Patient LR, like so many of my patients, has an unusual background, with a graduate degree, study abroad, and expertise in art. Before we first met, he had worked successfully in business for many years. His very devoted wife had a Ph.D. and had, before retirement, worked as a college professor. He had been in good health when in July of 1991, at age 70, a routine chest x-ray at the time of his yearly physical revealed a small right lung nodule suspicious for possible malignancy. A repeat x-ray in August 1991 again demonstrated “a parenchymal nodule in the right mid lung…” CT scan studies of the chest in late August 1991 confirmed a “6 millimeter nodule in peripheral lateral aspect of right upper lobe. It is consistent with bronchogenic carcinoma, metastatic lesion or granuloma…” In addition, the radiologist noted “an enlarged lymph node posterior to the ascending thoracic aorta…” A CT scan of the brain in early September was clear, but a CT scan of the abdomen revealed extensive disease throughout: There are about 4 lesions in the upper right lobe of the liver…An ultrasound examination is recommended for further evaluation… There is a round enlargement of the right adrenal gland up to 2 cm in diameter. There is also what appears to be diffuse enlargement of the left adrenal…Both these findings are suspicious for metastatic disease. There is a mass in what may be the cephalad portion of the head of the pancreas or it is a mass or adenopathy just adjacent to the head. The mass measures about 4.5 cm in its greater diameter… A bone scan the same day demonstrated:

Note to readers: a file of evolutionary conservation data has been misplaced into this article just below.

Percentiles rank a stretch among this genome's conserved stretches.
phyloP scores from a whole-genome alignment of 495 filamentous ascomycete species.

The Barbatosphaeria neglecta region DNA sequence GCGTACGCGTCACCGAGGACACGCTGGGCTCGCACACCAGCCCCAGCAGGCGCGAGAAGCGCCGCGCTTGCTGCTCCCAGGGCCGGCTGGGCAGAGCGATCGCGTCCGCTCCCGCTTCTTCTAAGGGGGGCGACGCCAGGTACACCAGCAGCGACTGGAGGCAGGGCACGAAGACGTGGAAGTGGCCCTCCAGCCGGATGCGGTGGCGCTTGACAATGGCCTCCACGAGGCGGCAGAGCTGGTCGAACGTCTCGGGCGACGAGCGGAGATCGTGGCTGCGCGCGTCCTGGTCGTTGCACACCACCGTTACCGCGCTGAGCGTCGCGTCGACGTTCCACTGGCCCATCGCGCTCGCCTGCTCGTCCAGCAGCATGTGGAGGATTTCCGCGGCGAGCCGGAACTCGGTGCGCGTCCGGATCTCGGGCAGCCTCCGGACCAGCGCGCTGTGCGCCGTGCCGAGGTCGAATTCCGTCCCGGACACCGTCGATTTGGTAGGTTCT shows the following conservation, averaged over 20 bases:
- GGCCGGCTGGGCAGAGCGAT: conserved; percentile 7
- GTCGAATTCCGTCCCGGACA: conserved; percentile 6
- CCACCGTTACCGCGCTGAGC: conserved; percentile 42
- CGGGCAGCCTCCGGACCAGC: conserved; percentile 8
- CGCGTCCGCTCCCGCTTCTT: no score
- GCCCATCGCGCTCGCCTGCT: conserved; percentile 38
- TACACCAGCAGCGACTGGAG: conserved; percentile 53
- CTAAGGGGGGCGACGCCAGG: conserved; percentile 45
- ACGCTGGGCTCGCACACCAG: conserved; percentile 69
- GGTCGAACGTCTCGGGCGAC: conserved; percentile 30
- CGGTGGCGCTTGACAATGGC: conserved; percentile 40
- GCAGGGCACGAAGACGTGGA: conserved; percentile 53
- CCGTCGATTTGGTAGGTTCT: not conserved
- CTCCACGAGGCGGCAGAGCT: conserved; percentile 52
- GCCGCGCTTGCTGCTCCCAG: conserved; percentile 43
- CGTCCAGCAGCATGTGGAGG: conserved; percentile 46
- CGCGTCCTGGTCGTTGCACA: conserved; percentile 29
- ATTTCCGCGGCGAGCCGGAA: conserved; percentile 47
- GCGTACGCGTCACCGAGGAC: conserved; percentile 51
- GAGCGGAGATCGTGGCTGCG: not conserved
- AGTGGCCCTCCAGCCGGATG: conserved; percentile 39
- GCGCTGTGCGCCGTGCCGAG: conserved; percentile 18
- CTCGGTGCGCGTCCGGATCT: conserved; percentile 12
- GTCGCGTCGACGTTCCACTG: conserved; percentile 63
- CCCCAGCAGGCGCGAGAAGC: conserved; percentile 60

Abnormal activity of the right hip and right shoulder suggesting metastatic disease… Though the situation appeared dismal, the patient’s doctors still needed a biopsy specimen to confirm not only cancer, but also the most likely primary site. After reviewing the scans, they decided the lung lesion to be most accessible for tissue sampling, so in late September LR was admitted to his local hospital for...
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